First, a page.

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DEVIL RAYS 9, RED SOX 4

Bad case of shakes

Martinez gets knocked around again in final start before playoffs

ST. PETERSBURG, Fla. -- As long as the last ember flickered in their fading bonfire of opportunity, the Red Sox planned to keep hope alive. As long as they clung to a faint chance of catching the Yankees for the American League East title, they vowed to play as if they could achieve the unfathomable.

So they forged ahead last night even as the division race all but consumed them. While the Yankees swept a twinbill from the Twins in the Bronx, the Sox tried for a second straight night to overcome a shaky outing by their starter, this one the inimitable Pedro Martinez, who will take the ball in Game 2 of the Division Series after Curt Schilling pitches the opener. But this time the Sox fell short, bowing to the Devil Rays, 9-4, before 21,274 at Tropicana Field to help the Yankees reduce their magic number to clinch the division to one.

"It was a big swing," manager Terry Francona said as he prepared for the possibility of imminent elimination. "We've tried very hard to acknowledge the importance of winning the East. We don't downplay that one bit, but we also have to use our very best judgment [in looking ahead]."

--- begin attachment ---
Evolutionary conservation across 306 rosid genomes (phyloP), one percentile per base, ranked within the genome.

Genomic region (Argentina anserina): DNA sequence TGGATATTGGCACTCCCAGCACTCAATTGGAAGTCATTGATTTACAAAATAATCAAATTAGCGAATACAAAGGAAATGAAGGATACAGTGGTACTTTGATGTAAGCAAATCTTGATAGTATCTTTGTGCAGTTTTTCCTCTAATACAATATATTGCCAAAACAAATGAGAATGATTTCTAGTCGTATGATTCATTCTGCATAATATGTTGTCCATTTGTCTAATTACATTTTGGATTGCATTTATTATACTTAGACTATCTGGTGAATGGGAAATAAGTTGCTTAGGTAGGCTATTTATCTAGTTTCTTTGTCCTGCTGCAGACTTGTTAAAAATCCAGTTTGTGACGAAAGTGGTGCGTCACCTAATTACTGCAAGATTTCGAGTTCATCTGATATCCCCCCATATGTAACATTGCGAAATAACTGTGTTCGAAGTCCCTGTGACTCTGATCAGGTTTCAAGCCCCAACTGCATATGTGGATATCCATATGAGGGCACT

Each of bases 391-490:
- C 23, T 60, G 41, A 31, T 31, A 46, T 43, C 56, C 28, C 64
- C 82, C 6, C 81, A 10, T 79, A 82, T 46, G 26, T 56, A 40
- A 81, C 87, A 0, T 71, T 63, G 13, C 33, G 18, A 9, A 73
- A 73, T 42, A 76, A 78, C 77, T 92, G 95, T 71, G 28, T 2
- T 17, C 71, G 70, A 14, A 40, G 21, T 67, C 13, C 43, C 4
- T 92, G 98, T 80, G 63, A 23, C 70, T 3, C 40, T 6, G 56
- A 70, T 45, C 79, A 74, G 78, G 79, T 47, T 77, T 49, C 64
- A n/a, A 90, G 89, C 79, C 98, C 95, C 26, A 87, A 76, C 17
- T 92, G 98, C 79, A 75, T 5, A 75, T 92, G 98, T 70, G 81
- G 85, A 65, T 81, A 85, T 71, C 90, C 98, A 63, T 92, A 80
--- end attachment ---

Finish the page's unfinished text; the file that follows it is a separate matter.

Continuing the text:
Good thing the Sox already have a playoff berth in hand. The Sox need to sweep their final four games in Baltimore and hope the Yankees go 0-4, which would give the Sox their first division title since 1995 via the tiebreaker since they won the season series, 11-8. Otherwise, one Sox loss or Yankee victory guarantees the Sox start the Division Series on the road as the wild card.

"Crazy things can happen in this game, but our main concern is not what's going on in the standings," said Trot Nixon, who homered in the losing cause before the Sox departed for Baltimore and the final four games of the regular season. "We need to play good baseball. I think everybody can agree we want to do that this weekend."